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What is Human Trafficking?

Human trafficking is the recruitment, harboring, transportation, or obtaining of a person for labor or sex services through the use of:

  • Force – physical abuse (beating, slapping, burning), sexual assault, confinement
  • Fraud – false promises, withholding wages, lying about work conditions, promises of a better life, preying on desperation and poverty
  • Coercion – threats of serious physical harm to victim or their loved ones, intimidation, emotional abuse, creating dependency, blackmail with pornographic images, threat of legal repercussions

 Examples of human trafficking can include:

  • Prostitution on the streets or in a residence, club, hotel, spa or massage parlor
  • Online commercial sexual exploitation
  • Exotic dancing or stripping
  • Agricultural, factory or meatpacking work; construction; domestic labor
  • Illegal drug trade
  • Door-to-door sales, street peddling or begging

Many people confuse human trafficking with smuggling. In human trafficking, no transportation or border crossing is required. People can be trafficked by people they know or even family members right in their own homes.


What is Commercial Sexual Exploitation?

Commercial sexual exploitation of children (CSEC) is a global problem that could be happening right in your neighborhood. The commercial sex industry victimizes boys, girls and transgendered youth. CSEC occurs when individuals buy, trade or sell sexual acts with a child. A commercial sexual act occurs when anything of value is given to or received in exchange for a sexual act.

Examples of CSEC can include:

  • Images of child sexual abuse
  • Intra-familial exploitation of children and youth
  • Exotic dance or performance
  • Sex tourism
  • Cyber-enticement
  • Domestic minor sex trafficking

A homeless youth receives shelter from an adult “friend,” who asks her to sleep with a few of his buddies, to help pay the rent
A teen in foster care runs away, is picked up by two men in a car on the highway, and is coerced into prostitution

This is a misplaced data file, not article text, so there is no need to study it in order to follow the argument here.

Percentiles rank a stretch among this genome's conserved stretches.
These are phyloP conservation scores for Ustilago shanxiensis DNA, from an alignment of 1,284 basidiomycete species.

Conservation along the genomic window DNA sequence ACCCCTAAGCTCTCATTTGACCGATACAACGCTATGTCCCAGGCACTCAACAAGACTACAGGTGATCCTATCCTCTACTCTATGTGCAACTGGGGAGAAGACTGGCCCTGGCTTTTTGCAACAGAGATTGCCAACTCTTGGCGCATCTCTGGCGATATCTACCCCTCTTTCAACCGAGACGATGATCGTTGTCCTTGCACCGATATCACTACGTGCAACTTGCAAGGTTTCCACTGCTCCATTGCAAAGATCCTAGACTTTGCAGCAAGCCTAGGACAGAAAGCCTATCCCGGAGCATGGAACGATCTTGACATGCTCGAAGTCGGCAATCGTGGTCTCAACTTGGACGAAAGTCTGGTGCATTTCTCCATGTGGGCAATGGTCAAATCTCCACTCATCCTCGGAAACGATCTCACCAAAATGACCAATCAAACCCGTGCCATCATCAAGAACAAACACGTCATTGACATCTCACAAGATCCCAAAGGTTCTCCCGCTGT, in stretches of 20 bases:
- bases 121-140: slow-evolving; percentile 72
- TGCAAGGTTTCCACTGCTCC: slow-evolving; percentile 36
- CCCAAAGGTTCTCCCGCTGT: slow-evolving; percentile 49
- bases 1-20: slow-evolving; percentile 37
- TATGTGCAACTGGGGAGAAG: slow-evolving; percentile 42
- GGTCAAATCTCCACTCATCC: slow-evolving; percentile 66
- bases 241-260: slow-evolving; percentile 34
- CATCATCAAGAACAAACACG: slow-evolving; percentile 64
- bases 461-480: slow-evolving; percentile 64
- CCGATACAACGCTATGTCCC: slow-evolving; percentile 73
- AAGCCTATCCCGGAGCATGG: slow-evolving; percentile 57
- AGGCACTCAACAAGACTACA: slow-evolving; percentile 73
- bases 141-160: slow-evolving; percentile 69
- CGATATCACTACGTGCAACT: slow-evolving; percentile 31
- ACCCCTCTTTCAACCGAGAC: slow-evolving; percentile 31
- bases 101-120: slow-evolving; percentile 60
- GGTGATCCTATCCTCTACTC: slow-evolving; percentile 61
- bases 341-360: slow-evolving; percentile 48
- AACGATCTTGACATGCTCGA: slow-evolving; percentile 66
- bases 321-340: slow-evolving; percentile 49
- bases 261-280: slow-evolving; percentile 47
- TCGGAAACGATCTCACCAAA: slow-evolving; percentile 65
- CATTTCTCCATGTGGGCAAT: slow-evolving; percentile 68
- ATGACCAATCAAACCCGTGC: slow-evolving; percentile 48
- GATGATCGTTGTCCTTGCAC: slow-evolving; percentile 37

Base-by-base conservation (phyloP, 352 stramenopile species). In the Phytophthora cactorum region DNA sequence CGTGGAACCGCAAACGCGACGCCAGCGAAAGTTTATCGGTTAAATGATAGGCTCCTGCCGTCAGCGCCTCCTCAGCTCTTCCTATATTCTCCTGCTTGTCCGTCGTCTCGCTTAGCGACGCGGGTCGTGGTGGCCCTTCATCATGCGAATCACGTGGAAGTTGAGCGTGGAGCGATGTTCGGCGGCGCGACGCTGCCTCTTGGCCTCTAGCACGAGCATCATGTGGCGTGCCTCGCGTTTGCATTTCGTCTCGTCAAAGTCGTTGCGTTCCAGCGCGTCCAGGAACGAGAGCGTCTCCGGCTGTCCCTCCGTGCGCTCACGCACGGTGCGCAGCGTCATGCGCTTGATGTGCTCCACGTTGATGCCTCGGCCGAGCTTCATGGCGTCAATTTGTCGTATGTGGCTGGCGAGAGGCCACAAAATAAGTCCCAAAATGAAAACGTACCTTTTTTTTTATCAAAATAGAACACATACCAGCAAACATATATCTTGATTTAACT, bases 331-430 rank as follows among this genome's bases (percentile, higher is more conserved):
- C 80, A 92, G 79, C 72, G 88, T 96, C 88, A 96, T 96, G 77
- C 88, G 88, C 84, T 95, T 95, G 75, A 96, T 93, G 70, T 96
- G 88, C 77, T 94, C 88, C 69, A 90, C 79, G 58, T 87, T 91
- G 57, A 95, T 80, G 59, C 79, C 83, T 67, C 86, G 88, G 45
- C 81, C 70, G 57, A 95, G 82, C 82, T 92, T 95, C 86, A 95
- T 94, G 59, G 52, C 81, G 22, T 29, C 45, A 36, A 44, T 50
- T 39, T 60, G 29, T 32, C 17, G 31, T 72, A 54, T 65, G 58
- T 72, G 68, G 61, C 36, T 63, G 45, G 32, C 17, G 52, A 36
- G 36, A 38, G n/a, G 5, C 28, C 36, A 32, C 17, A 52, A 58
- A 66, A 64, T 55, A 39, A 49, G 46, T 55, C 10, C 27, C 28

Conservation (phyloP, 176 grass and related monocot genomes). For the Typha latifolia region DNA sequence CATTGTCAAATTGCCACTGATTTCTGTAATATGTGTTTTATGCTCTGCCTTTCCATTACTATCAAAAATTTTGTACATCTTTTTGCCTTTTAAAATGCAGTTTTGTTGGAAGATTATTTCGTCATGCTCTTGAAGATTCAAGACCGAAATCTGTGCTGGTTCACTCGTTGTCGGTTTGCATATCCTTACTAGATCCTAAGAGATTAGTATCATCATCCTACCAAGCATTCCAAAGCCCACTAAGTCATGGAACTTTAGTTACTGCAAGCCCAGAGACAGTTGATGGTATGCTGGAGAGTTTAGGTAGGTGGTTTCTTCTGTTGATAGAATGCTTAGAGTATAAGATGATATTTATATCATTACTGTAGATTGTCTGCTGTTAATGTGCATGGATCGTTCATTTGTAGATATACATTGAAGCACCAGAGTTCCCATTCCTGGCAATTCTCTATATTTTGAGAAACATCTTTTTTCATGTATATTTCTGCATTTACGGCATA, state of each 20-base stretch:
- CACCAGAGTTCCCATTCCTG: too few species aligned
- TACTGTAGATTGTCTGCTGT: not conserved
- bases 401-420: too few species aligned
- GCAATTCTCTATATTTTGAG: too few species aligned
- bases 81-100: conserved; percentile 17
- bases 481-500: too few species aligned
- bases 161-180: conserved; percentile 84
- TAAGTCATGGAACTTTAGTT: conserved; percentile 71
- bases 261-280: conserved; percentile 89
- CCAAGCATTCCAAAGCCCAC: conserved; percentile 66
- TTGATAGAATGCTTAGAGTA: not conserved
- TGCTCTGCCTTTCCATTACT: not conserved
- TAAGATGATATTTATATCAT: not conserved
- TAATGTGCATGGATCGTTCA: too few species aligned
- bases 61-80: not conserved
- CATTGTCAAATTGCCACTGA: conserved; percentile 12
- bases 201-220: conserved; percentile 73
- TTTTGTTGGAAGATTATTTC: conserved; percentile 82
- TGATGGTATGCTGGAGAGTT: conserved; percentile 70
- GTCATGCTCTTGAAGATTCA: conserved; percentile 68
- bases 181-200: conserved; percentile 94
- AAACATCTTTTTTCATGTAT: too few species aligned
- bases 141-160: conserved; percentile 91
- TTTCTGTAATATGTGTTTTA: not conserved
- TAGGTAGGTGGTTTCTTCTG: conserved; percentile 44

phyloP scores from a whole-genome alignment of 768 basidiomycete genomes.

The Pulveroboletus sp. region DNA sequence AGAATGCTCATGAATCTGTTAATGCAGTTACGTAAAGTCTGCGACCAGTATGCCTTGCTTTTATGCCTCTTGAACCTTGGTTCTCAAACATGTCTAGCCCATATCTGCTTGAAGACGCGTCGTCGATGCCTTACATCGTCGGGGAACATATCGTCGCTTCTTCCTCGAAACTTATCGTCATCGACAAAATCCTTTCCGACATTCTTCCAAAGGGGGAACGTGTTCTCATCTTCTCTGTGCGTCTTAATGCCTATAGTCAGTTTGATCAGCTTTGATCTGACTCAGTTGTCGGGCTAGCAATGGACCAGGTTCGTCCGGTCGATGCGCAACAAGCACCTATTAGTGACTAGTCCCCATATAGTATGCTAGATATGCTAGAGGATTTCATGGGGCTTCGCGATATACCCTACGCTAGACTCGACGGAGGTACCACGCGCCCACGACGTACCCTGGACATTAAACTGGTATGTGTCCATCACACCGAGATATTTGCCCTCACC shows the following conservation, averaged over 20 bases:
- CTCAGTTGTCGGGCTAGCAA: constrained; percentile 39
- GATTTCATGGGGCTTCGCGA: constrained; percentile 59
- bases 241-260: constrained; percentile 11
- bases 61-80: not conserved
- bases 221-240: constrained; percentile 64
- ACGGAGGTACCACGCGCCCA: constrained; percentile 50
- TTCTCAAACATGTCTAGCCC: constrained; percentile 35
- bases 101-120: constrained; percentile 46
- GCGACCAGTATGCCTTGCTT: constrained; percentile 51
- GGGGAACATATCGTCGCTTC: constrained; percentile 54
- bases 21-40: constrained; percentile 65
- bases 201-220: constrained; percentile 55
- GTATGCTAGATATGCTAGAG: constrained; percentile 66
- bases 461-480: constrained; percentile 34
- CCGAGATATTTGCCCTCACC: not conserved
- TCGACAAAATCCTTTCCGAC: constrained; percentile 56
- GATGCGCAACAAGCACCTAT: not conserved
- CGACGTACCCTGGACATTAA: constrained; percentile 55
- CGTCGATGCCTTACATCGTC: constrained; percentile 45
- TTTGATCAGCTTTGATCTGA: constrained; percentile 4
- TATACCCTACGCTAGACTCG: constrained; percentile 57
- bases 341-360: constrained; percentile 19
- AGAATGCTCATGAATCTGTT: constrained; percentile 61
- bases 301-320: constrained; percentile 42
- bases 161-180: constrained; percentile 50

A mother “rents” her children to a pedophile, to support her drug addiction


The commercial sexual exploitation of children is a global problem and one that impacts children in THIS community.


SHFL’s Anti-Trafficking Program partners with the Yates County Youth Bureau to promote awareness & identification of youth trafficking and provides comprehensive, victim-centered services to all potential victims of commercial sexual exploitation and trafficking.

Advocacy

SHFL offers case management coordination and advocacy to potential commercially sexually exploited victims. SHFL Advocates can help victims access emergency shelter, medical care, mental health counseling, and financial assistance as well as address other safety needs. We provide accompaniment to court, medical appointments and other essential appointments. Advocates provide assistance in applying for Office of Victim Services benefits. For more information regarding our advocacy services, click here.

Professional Training

Professional education is a key element in the fight against human trafficking and exploitation of children. Deficits in awareness and understanding among professionals who work with children contribute to low identification of those who are at high risk, as well as those who are actively being trafficked and exploited in the commercial sex industry. SHFL staff are able to schedule training around commercial sexual exploitation of youth and human trafficking. Each training is tailored for the audience (professional, community, etc) and can be designed to meet your needs.